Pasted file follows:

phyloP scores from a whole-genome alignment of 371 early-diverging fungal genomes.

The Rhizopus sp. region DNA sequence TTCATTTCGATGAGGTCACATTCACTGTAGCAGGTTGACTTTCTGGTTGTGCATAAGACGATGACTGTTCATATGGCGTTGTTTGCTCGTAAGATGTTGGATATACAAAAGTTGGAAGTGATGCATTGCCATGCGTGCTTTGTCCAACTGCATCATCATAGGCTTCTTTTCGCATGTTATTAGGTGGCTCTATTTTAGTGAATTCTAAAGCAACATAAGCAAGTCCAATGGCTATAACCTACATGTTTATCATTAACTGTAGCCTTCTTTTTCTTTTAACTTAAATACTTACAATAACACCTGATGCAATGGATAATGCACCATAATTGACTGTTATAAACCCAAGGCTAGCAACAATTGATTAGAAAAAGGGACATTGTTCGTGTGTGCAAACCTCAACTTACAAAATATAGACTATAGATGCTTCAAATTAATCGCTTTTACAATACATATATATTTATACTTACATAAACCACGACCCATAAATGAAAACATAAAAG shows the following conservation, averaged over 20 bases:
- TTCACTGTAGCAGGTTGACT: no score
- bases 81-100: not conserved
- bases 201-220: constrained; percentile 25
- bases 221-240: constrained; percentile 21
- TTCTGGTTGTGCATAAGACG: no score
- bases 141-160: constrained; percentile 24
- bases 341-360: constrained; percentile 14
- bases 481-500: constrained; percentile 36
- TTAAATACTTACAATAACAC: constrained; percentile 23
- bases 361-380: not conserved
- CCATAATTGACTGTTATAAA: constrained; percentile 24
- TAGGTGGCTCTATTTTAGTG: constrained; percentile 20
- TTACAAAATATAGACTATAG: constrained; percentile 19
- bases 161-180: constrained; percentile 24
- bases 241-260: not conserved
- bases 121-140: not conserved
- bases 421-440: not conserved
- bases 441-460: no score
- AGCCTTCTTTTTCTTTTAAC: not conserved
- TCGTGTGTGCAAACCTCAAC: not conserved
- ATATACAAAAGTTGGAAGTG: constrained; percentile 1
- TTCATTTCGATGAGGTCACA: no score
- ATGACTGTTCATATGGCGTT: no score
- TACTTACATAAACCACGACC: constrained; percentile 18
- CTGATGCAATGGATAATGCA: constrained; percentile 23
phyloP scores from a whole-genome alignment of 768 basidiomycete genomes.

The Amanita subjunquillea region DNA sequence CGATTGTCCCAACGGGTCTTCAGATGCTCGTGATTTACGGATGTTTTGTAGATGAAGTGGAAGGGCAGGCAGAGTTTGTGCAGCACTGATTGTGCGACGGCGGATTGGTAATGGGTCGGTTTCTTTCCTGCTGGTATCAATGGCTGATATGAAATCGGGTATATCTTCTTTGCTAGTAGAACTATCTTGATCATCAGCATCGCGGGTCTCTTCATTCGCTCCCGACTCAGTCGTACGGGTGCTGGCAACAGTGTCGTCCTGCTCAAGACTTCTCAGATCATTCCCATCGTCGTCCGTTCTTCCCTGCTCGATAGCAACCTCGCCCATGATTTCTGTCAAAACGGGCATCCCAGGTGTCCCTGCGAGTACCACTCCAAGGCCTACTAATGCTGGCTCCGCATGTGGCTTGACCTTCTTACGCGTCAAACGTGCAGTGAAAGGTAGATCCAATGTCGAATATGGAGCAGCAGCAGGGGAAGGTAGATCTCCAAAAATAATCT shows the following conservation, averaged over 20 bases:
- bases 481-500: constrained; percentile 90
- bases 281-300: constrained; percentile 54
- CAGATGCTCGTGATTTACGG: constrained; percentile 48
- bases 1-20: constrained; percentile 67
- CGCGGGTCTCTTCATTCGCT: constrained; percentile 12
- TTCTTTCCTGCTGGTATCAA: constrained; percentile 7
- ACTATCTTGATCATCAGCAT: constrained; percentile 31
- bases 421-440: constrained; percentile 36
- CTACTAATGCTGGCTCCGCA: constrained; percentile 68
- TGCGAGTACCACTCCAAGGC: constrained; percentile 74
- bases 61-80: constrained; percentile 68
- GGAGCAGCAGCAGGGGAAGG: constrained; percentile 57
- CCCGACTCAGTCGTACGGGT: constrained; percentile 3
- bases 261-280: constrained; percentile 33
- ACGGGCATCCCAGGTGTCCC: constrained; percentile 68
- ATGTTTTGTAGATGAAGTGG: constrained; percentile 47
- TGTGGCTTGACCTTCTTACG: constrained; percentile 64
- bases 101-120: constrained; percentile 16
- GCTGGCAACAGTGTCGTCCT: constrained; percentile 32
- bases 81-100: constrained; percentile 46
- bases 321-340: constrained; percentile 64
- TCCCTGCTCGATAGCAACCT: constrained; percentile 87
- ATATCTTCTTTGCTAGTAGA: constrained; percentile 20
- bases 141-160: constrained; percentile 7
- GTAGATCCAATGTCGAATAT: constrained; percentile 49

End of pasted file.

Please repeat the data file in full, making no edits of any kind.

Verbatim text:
phyloP scores from a whole-genome alignment of 371 early-diverging fungal genomes.

The Rhizopus sp. region DNA sequence TTCATTTCGATGAGGTCACATTCACTGTAGCAGGTTGACTTTCTGGTTGTGCATAAGACGATGACTGTTCATATGGCGTTGTTTGCTCGTAAGATGTTGGATATACAAAAGTTGGAAGTGATGCATTGCCATGCGTGCTTTGTCCAACTGCATCATCATAGGCTTCTTTTCGCATGTTATTAGGTGGCTCTATTTTAGTGAATTCTAAAGCAACATAAGCAAGTCCAATGGCTATAACCTACATGTTTATCATTAACTGTAGCCTTCTTTTTCTTTTAACTTAAATACTTACAATAACACCTGATGCAATGGATAATGCACCATAATTGACTGTTATAAACCCAAGGCTAGCAACAATTGATTAGAAAAAGGGACATTGTTCGTGTGTGCAAACCTCAACTTACAAAATATAGACTATAGATGCTTCAAATTAATCGCTTTTACAATACATATATATTTATACTTACATAAACCACGACCCATAAATGAAAACATAAAAG shows the following conservation, averaged over 20 bases:
- TTCACTGTAGCAGGTTGACT: no score
- bases 81-100: not conserved
- bases 201-220: constrained; percentile 25
- bases 221-240: constrained; percentile 21
- TTCTGGTTGTGCATAAGACG: no score
- bases 141-160: constrained; percentile 24
- bases 341-360: constrained; percentile 14
- bases 481-500: constrained; percentile 36
- TTAAATACTTACAATAACAC: constrained; percentile 23
- bases 361-380: not conserved
- CCATAATTGACTGTTATAAA: constrained; percentile 24
- TAGGTGGCTCTATTTTAGTG: constrained; percentile 20
- TTACAAAATATAGACTATAG: constrained; percentile 19
- bases 161-180: constrained; percentile 24
- bases 241-260: not conserved
- bases 121-140: not conserved
- bases 421-440: not conserved
- bases 441-460: no score
- AGCCTTCTTTTTCTTTTAAC: not conserved
- TCGTGTGTGCAAACCTCAAC: not conserved
- ATATACAAAAGTTGGAAGTG: constrained; percentile 1
- TTCATTTCGATGAGGTCACA: no score
- ATGACTGTTCATATGGCGTT: no score
- TACTTACATAAACCACGACC: constrained; percentile 18
- CTGATGCAATGGATAATGCA: constrained; percentile 23
phyloP scores from a whole-genome alignment of 768 basidiomycete genomes.

The Amanita subjunquillea region DNA sequence CGATTGTCCCAACGGGTCTTCAGATGCTCGTGATTTACGGATGTTTTGTAGATGAAGTGGAAGGGCAGGCAGAGTTTGTGCAGCACTGATTGTGCGACGGCGGATTGGTAATGGGTCGGTTTCTTTCCTGCTGGTATCAATGGCTGATATGAAATCGGGTATATCTTCTTTGCTAGTAGAACTATCTTGATCATCAGCATCGCGGGTCTCTTCATTCGCTCCCGACTCAGTCGTACGGGTGCTGGCAACAGTGTCGTCCTGCTCAAGACTTCTCAGATCATTCCCATCGTCGTCCGTTCTTCCCTGCTCGATAGCAACCTCGCCCATGATTTCTGTCAAAACGGGCATCCCAGGTGTCCCTGCGAGTACCACTCCAAGGCCTACTAATGCTGGCTCCGCATGTGGCTTGACCTTCTTACGCGTCAAACGTGCAGTGAAAGGTAGATCCAATGTCGAATATGGAGCAGCAGCAGGGGAAGGTAGATCTCCAAAAATAATCT shows the following conservation, averaged over 20 bases:
- bases 481-500: constrained; percentile 90
- bases 281-300: constrained; percentile 54
- CAGATGCTCGTGATTTACGG: constrained; percentile 48
- bases 1-20: constrained; percentile 67
- CGCGGGTCTCTTCATTCGCT: constrained; percentile 12
- TTCTTTCCTGCTGGTATCAA: constrained; percentile 7
- ACTATCTTGATCATCAGCAT: constrained; percentile 31
- bases 421-440: constrained; percentile 36
- CTACTAATGCTGGCTCCGCA: constrained; percentile 68
- TGCGAGTACCACTCCAAGGC: constrained; percentile 74
- bases 61-80: constrained; percentile 68
- GGAGCAGCAGCAGGGGAAGG: constrained; percentile 57
- CCCGACTCAGTCGTACGGGT: constrained; percentile 3
- bases 261-280: constrained; percentile 33
- ACGGGCATCCCAGGTGTCCC: constrained; percentile 68
- ATGTTTTGTAGATGAAGTGG: constrained; percentile 47
- TGTGGCTTGACCTTCTTACG: constrained; percentile 64
- bases 101-120: constrained; percentile 16
- GCTGGCAACAGTGTCGTCCT: constrained; percentile 32
- bases 81-100: constrained; percentile 46
- bases 321-340: constrained; percentile 64
- TCCCTGCTCGATAGCAACCT: constrained; percentile 87
- ATATCTTCTTTGCTAGTAGA: constrained; percentile 20
- bases 141-160: constrained; percentile 7
- GTAGATCCAATGTCGAATAT: constrained; percentile 49